Shining a light on dark subject of mental illness
January is a difficult month for many, but the First Fortnight Festival offers some hope, says Keith Gaynor
January is a dark month. Less fun, less money, less plans. At my work, there is a six-week gap between December's payslip and January's payslip.
In many ways, the winter only seems to begin when Christmas is over.
In fact, researchers have worked out that the worst day of the coming year will be January 13: 'Blue Monday'.
It's called Blue Monday for a reason. More people are depressed then than on any other day of the year. January affects everyone, but for some it is going to be significant. Since we can't change the weather, or the time of the year and we'd love to fly off to somewhere sunnier but probably can't, what can we do?
Well in Dublin, the First Fortnight Festival aims to kick some shape into January. It is a creative festival of plays, talks, gigs, stand-up and art for the first two weeks of the year to get people going out again.
The goal of every First Fortnight Festival is to open up our discussion of mental health.
In the past, maybe especially in Ireland, we didn't talk about these things. The answer to inner turmoil was outer silence. We didn't even have a vocabulary -- "she suffered with her nerves" or "he liked a drop".
We didn't want to think about it. We didn't want to talk about it. The suffering for those people and their families was brushed under the carpet.
There is a very interesting psychological phenomenon called "thought suppression". The more you try not to think about something, the stronger it comes back: thought suppression has a rebound effect.
If I push it down, it doesn't go away, it comes back even stronger. Try this. Try not to think about a pink bear. Push the pink bear out of your mind as much as possible. Now you'll end up thinking about a pink bear at a whole variety of times throughout today. Tonight going to bed, there's a fair chance a pink bear will pop into your mind.
That's fine, it is even a little bit funny, but what if it was something worse?
What happens when a whole society tells you to push down those feelings or those thoughts? Those thoughts about yourself, the world and others; those thoughts that you might not be particularly proud of yourself.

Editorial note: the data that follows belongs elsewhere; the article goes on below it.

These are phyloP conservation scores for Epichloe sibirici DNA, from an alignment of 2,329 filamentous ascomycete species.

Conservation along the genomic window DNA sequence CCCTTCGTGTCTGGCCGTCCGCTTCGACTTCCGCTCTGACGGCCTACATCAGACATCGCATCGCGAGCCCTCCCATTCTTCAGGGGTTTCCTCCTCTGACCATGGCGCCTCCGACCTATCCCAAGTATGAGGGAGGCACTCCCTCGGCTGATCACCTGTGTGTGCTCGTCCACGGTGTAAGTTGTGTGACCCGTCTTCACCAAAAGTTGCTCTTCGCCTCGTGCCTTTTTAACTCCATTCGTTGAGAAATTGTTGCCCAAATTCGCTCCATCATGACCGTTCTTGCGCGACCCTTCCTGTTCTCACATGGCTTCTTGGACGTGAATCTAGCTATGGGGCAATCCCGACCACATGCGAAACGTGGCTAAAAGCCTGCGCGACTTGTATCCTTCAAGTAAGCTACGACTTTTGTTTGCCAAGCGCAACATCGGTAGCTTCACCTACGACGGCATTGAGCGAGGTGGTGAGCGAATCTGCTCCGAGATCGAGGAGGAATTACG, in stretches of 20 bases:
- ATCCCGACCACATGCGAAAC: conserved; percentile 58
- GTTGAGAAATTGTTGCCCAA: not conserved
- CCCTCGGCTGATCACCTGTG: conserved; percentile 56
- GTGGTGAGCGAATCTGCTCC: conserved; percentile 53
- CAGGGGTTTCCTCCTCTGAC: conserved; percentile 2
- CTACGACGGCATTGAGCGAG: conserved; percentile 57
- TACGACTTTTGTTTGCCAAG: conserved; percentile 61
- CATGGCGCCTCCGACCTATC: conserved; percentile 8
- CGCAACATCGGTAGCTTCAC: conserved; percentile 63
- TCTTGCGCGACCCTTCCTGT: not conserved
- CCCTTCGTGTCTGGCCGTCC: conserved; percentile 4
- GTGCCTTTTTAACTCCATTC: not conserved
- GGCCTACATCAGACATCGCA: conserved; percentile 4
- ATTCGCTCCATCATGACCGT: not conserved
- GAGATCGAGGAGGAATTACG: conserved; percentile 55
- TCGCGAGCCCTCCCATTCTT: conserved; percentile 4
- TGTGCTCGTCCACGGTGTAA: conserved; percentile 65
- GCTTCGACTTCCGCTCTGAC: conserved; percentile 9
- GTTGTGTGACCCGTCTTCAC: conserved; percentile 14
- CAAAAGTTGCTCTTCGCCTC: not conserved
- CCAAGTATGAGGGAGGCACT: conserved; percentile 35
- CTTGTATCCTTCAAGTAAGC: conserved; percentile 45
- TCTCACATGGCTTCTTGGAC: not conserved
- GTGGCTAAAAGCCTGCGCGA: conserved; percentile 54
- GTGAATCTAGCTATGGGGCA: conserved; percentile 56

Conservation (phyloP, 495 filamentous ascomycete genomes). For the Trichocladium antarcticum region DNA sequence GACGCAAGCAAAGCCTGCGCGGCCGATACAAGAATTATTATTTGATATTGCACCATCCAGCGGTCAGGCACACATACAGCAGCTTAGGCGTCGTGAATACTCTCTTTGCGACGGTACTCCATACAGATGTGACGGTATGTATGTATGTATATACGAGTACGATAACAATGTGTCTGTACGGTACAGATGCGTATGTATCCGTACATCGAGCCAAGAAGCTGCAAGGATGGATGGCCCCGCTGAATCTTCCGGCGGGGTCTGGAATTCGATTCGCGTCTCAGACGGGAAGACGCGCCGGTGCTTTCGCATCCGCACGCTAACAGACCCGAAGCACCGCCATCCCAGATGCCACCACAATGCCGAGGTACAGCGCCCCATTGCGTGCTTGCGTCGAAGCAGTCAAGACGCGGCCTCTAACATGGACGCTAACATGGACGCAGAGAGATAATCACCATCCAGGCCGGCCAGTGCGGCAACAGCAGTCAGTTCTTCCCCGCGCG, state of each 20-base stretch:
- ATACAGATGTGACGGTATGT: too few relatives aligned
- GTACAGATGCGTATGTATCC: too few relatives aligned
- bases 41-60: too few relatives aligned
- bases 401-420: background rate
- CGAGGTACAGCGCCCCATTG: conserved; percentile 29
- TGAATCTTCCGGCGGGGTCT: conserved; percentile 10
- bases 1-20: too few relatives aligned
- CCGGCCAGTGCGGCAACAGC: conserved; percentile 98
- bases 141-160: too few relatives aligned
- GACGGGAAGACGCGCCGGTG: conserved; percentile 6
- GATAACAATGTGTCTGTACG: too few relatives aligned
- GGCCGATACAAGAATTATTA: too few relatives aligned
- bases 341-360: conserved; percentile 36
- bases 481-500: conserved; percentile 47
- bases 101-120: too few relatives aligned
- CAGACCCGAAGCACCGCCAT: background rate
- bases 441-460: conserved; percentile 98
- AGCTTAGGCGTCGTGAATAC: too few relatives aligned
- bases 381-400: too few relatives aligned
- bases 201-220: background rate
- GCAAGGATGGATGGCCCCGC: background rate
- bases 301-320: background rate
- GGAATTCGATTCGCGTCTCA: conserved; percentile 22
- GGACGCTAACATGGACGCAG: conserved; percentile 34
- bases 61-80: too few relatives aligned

The thoughts don't go away they come back even stronger.
Soon they'll be matched with guilt and shame.
It becomes your fault for having them, your fault for not coping, your fault for not just getting on with it.
Because these emotions make us feel isolated.
Everyone else can manage. And of course, I'm not the only one.
In fact, one in three of us will feel like this in our lifetime. These are not some other type of people or some other family. This is us. We have these thoughts. We have these feelings. And we need a better way of talking about them than suppression.
This is what makes the First Fortnight Festival so important. It's somewhere where people can speak. In fact, the whole purpose is to find and build a vocabulary so that society can talk about mental health.
Not a medical vocabulary, not a clinician's textbook but a natural vocabulary for what is going on for us. It is the opposite of suppression. It is the opening out of thoughts and feelings so that each of us doesn't carry them alone; that these emotions aren't our private prisons. And little by little, each of us as individuals and as a country can open out a little more.
The opposite of suppression is catharsis. We can talk a lot before we can find the right words to allow us to feel better but it is there for each us. And somewhere in this festival will be a moment that will allow each of us a moment of catharsis, a burning off of the weight of the emotion that envelopes us. January can be a dark month but it doesn't have to be and the First Fortnight Festival brings a little light.
Dr Keith Gaynor is Senior Clinical Psychologist with St John of Gods Hospital, Stillorgan, Co Dublin.
First Fortnight runs until January 11. www.firstfortnight.ie